4. What is the significance of Elphaba's green skin? What are the rewards of being so different, and what are the drawbacks? In Oz -- and in the real world -- what are the meanings associated with the color green, and are any of them pertinent to Elphaba's character?
i refuse to answer this question on the grounds that nothing clever could possibly be said about it. i mean- this is a sort of raise your hands in class & feel good about yourself question! "uh....envy?" "why yes susan, thats very good, gold star!"
especially because, honestly? when you get right down to it, in the nitty gritty, brass tacks, in the blood & the beer? she's fucking green because she's green in the movie.
5. One of Wicked's key themes is the nature and roots of evil. What are the theories that Maguire sets out? Is Elphaba evil? Are her actions evil? Is there such a thing as evil, a free-floating power in the universe like time or gravity? Or is evil an attribute of the actions of human beings? (Hint: Turn to pages 231 and 370 for scenes that will draw you into the conversation.)
yeah, i know that this book is supposed to be about that. but other than those two scenes, what the fuck? it isn't really about evil at all! or maybe i just take moral relativism for granted? maybe a lot of the "is evil real?" subtext was ignored by yours truely? isn't questioning evil something everybody stopped doing? i thought that was the joke, right? calling it "wicked?"
6. Discuss the importance of the Clock of the Time Dragon. Does the Clock simply reflect events, or does it shape them? Why is it significant that Elphaba was born inside it? That Turtle Heart was killed by it? What revelations does it offer to Elphaba and the reader when she reencounters it at the end of the book?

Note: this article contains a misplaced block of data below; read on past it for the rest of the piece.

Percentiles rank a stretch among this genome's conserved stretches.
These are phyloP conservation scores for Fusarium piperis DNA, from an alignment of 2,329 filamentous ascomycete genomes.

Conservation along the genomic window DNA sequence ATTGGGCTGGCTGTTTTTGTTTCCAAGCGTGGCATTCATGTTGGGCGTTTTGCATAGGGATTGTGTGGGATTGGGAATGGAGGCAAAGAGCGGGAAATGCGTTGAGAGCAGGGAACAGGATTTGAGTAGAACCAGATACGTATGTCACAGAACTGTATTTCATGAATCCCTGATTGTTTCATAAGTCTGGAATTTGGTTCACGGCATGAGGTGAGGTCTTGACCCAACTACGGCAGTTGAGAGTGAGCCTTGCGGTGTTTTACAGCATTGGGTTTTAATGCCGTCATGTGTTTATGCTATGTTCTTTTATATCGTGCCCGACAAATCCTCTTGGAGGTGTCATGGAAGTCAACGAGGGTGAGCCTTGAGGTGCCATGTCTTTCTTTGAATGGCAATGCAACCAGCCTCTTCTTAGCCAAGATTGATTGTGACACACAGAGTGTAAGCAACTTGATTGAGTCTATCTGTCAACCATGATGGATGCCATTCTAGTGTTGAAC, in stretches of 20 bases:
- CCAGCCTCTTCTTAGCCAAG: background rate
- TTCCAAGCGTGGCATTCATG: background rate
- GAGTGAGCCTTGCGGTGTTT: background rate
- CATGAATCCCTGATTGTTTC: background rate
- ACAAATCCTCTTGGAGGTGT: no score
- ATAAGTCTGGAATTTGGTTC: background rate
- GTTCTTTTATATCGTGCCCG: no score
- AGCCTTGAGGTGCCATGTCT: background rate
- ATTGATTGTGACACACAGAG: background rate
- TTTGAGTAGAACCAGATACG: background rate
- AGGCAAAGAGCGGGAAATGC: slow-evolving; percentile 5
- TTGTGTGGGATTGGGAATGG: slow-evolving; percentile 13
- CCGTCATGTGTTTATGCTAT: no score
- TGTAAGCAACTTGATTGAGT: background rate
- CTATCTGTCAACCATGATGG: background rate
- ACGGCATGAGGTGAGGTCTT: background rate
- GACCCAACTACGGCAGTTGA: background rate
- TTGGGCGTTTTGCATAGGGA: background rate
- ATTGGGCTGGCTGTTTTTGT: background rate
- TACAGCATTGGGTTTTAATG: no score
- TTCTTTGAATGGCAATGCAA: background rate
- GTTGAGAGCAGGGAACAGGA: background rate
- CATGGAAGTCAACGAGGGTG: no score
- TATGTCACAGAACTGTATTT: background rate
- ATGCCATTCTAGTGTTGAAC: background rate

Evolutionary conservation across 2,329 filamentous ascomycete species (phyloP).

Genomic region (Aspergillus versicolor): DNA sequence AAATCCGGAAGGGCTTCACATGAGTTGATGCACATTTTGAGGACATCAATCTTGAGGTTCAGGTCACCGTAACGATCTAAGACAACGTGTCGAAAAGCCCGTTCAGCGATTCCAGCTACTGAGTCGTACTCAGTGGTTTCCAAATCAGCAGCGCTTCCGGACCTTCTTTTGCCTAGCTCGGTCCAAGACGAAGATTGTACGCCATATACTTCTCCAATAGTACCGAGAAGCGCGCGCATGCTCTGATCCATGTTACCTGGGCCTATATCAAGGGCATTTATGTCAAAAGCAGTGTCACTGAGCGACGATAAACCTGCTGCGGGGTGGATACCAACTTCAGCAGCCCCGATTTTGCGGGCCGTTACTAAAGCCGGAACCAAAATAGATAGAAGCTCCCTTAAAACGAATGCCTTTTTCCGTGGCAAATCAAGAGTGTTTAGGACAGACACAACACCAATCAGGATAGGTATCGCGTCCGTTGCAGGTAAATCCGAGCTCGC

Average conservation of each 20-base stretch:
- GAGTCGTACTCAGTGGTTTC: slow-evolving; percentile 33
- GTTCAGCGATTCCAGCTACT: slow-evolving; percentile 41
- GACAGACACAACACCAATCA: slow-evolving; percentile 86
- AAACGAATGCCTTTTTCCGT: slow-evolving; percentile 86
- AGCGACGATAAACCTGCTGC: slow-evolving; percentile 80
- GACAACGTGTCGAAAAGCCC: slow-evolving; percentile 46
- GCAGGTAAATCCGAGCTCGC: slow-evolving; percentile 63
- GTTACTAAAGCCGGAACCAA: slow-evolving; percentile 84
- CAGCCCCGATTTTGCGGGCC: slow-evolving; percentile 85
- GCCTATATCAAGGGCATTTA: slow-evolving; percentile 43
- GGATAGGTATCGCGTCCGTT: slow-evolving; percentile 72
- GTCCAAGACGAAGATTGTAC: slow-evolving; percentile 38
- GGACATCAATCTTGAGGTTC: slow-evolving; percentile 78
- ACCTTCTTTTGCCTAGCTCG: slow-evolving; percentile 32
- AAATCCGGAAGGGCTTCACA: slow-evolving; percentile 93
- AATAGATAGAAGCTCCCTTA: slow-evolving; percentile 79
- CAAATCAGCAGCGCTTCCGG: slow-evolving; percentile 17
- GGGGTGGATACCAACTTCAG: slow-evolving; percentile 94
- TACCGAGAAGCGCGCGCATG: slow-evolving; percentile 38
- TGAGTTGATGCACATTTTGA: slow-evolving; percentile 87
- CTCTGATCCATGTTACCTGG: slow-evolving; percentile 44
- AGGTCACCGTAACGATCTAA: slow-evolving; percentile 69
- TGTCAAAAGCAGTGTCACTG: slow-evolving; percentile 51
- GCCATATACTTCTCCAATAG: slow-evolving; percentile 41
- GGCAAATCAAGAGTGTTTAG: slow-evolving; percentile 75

well thats a fucking mystery, ain't it? i'm going to say it is reflective only, insofar as the whole passion play of ephalba's life was left without a third act because it hadn't happened yet. as for the rest of the questions, thats all piddle. dog-piss! because they are the plot, stretching the fabric of the story.
7. The first section of the book ends powerfully but enigmatically when the young Elphaba is discovered under the dock, cradled in the paws of a magical beast as if sitting on a throne. How do you interpret this scene, and what do you think it foretells, if anything?
um, the Beast & the Dragon? all shades of revelations.
8. The place of Animals in society is an important theme in Wicked. Why does Elphaba make it her mission to fight for Animal rights? How else does social class define Oz, and why?
do these fuckers intend to use theme in every possible permutation? now they ain't talking about motiffs, they're talking about theme as in like, a topic or subject! this is getting annoying.
the witch looks funny, people treat her poor. she projects her feelings onto the issue of Animal rights. & doesn't hurt that she likes that Goat, neither. anyhow, social class otherwise? well, you've got all the outlying provinces from the emerald city, the weird seduction of glinda, blah blah blah.
9. [Galinda] reasoned that because she was beautiful she was significant, though what she signified, and to whom, was not clear to her yet" (page 65). Discuss the transformation of Galinda, shallow Shiz student, to Glinda the Good Witch. How does she change -- and by how much? What is her eventual "significance," both in Oz and in the story?